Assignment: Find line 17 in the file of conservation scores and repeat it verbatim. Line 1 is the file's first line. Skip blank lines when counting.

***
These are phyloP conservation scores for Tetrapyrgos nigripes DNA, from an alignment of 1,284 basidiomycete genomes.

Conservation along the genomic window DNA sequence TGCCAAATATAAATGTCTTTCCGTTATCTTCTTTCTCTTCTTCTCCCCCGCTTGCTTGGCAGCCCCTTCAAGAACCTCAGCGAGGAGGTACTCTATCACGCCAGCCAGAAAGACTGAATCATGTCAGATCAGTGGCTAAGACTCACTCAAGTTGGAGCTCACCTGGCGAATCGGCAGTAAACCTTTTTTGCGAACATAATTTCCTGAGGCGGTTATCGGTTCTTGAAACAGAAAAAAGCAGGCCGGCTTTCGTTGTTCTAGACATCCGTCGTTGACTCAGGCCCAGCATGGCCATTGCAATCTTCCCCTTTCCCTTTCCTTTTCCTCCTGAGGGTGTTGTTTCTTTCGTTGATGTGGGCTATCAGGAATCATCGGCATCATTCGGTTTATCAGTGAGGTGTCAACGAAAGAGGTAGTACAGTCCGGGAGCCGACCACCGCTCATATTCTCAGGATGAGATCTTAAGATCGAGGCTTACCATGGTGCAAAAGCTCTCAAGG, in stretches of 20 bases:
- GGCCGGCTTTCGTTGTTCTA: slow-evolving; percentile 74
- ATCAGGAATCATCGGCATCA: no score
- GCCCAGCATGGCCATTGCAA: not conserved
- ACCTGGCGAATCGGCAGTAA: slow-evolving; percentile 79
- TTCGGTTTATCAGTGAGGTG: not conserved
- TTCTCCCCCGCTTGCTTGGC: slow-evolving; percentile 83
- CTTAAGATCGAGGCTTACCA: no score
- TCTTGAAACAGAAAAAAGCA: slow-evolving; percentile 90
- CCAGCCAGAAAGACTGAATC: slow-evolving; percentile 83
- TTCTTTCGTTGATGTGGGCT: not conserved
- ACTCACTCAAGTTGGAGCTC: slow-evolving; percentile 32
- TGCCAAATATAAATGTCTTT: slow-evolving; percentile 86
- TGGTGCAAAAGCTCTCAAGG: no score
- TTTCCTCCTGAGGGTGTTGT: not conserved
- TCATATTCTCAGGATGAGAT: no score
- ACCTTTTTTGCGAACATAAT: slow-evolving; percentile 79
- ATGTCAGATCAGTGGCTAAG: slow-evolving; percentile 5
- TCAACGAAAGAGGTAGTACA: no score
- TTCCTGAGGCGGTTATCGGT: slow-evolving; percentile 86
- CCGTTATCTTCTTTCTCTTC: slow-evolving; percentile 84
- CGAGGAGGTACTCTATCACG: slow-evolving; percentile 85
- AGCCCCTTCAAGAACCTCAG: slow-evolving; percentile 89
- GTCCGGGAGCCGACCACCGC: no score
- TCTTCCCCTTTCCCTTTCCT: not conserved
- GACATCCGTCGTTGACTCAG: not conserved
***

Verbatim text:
- TCATATTCTCAGGATGAGAT: no score